Warning: High Numbers of Black Cutworms in Traps – Turfgrass Science at Purdue University

Warning: High Numbers of Black Cutworms in Traps

June 28/11. We are reporting very high numbers of black cutworm moths in traps right now. These numbers are, in fact, higher than we have seen in many years.

What this means to you is that there is a possibility that these moths will lay eggs on your turf and the resulting caterpillars may damage your golf course.
We generally do not see black cutworms damage fairways although we know they are feeding there. On bentgrasses, however, damage can become quite severe if populations are high and feeding goes undetected.
We are not suggesting preventative treatments because of the spotty infestations of these insects, but we are suggesting that you be aware of the increased threat right now and monitor bentgrass tees and greens for the presence of the caterpillars.
Larvae are hairless caterpillars with unique markings on the head and body. The upper half of the body is a darker gray than the lower half.

They have black dots along both sides of their body.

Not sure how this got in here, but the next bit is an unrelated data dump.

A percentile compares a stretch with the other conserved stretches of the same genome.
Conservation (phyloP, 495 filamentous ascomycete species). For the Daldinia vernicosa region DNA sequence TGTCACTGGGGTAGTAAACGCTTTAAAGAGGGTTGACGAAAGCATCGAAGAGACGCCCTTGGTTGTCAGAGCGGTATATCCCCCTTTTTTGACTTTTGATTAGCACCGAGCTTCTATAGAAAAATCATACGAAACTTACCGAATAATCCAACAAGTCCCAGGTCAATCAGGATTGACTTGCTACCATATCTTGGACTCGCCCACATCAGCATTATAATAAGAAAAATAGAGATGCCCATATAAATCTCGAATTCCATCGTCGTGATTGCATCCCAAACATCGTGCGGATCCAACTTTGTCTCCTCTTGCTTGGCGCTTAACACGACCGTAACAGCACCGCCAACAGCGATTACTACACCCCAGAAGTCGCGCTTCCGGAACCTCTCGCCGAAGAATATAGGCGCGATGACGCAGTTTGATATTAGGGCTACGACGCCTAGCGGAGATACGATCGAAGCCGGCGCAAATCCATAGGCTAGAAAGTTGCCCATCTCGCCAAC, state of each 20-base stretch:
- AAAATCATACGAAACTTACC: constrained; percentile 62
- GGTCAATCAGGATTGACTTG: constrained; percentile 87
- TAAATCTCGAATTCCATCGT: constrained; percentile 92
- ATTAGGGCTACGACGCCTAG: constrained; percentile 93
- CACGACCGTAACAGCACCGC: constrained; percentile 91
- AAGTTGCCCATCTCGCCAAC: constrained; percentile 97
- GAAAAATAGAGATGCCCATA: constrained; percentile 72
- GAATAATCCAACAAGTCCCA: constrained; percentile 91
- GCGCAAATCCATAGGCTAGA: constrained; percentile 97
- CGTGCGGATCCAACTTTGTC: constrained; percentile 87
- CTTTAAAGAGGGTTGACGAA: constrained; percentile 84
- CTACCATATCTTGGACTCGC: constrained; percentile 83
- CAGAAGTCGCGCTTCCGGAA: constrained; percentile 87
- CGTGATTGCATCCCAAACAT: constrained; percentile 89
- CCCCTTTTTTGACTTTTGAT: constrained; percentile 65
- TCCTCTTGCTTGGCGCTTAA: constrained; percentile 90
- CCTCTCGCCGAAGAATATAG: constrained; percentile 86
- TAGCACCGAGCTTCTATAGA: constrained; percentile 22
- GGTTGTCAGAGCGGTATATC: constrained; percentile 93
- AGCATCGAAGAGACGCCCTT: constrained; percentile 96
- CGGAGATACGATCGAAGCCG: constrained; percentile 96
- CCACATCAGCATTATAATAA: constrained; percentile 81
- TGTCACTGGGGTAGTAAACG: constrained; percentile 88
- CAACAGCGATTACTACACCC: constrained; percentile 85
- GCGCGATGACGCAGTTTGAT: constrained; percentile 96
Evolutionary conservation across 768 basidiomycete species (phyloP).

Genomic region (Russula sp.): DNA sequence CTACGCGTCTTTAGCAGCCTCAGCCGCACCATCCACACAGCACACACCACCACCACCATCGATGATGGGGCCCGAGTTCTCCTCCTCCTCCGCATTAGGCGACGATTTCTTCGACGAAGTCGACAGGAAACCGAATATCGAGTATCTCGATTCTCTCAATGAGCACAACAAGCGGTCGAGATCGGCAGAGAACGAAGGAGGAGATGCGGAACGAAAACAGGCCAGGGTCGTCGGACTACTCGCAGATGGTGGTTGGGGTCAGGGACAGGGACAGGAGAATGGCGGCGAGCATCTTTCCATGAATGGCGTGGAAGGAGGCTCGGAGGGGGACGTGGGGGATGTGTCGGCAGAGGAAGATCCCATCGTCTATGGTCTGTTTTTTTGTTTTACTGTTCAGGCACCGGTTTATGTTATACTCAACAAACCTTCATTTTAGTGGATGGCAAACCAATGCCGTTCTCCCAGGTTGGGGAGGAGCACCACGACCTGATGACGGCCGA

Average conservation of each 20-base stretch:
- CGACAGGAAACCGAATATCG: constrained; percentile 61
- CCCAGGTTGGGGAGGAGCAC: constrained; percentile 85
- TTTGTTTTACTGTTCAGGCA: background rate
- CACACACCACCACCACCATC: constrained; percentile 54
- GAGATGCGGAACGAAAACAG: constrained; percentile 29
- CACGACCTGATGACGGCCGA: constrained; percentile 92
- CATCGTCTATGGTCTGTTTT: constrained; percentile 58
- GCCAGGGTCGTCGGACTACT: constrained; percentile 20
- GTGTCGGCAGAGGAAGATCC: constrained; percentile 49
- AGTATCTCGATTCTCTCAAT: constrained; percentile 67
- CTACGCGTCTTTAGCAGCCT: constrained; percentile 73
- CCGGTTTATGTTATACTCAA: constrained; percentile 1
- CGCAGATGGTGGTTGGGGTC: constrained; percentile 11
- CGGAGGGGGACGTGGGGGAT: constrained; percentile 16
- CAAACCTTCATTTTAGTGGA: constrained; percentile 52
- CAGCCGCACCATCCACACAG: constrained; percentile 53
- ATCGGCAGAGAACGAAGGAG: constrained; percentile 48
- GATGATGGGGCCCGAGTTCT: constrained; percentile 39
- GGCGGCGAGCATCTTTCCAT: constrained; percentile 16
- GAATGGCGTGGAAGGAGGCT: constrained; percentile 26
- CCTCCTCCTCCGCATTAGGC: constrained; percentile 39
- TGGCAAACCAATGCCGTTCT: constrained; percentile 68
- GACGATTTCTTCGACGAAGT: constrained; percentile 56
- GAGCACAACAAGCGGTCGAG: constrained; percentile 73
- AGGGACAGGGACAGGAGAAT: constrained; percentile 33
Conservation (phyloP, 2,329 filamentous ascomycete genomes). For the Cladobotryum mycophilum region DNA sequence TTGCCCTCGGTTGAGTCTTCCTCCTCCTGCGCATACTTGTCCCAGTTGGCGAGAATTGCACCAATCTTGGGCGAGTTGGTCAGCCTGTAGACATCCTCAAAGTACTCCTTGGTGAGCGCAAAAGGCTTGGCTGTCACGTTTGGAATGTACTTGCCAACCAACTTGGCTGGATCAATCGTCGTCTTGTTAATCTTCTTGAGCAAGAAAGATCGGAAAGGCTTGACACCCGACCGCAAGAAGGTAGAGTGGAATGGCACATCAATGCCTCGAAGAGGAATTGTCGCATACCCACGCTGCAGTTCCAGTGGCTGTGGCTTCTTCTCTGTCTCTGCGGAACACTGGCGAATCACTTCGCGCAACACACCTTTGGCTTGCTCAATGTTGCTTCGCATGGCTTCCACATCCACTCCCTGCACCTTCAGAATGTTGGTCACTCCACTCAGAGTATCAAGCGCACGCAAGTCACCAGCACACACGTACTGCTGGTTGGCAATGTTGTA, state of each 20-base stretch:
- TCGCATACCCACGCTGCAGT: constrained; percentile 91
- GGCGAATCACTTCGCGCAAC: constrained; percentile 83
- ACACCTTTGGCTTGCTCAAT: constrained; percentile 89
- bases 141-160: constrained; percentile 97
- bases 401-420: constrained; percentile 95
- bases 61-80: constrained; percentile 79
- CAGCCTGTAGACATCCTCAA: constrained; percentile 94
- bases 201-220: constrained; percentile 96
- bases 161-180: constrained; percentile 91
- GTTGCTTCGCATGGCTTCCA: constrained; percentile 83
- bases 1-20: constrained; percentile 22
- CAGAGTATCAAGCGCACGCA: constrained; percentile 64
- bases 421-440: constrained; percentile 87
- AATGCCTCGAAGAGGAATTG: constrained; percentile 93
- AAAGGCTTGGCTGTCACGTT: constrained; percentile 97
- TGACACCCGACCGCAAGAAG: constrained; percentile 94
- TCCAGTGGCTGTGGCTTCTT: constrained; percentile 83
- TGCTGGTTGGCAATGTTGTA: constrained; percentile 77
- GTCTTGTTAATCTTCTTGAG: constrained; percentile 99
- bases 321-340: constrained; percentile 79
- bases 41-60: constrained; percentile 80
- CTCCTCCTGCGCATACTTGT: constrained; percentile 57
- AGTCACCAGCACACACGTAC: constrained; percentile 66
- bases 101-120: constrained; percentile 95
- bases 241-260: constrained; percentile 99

Newly hatched cutworms are small but they may grow to a length of 2 inches.
A soap solution (1/2 ounce of liquid dish soap per 3 gallons of water) applied as a drench to the green during the day will flush the caterpillars from below the thatch to the surface where they can be easily seen. If three or more cutworms per square yard are found, a pesticide application may be needed.
If a decision to treat a green or tee is made, remember to also treat a 20-foot border to kill any cutworms that otherwise may crawl onto the green. Research from Wisconsin shows that daily mowing may remove more than 75% of the cutworm eggs before they hatch. However, eggs easily survive the mowing and may hatch where the grass clippings are deposited. It is therefore recommended that clippings be deposited at least 100 yards from susceptible tees or greens to prevent the cutworms from crawling back.

One female black cutworm moth can lay up to 2,000 eggs over a series of several days. The eggs hatch in three to 10 days (depending on temperature) and the young caterpillars begin to feed on the grass shoots. As the caterpillars increase in size, they burrow into the turf and move to and from these holes at night to feed on the grass.
Regular sampling for cutworms and damage, followed by insecticide treatment, if needed, will protect turf grass against significant damage by black cutworms. Chemical control should only be considered when the cutworms are confirmed in high numbers and damage begins to become apparent.
Insecticides recommended for cutworm control include any of the pyrethroids labeled for use in turf.

Tim Gibb, Turfgrass Entomologist


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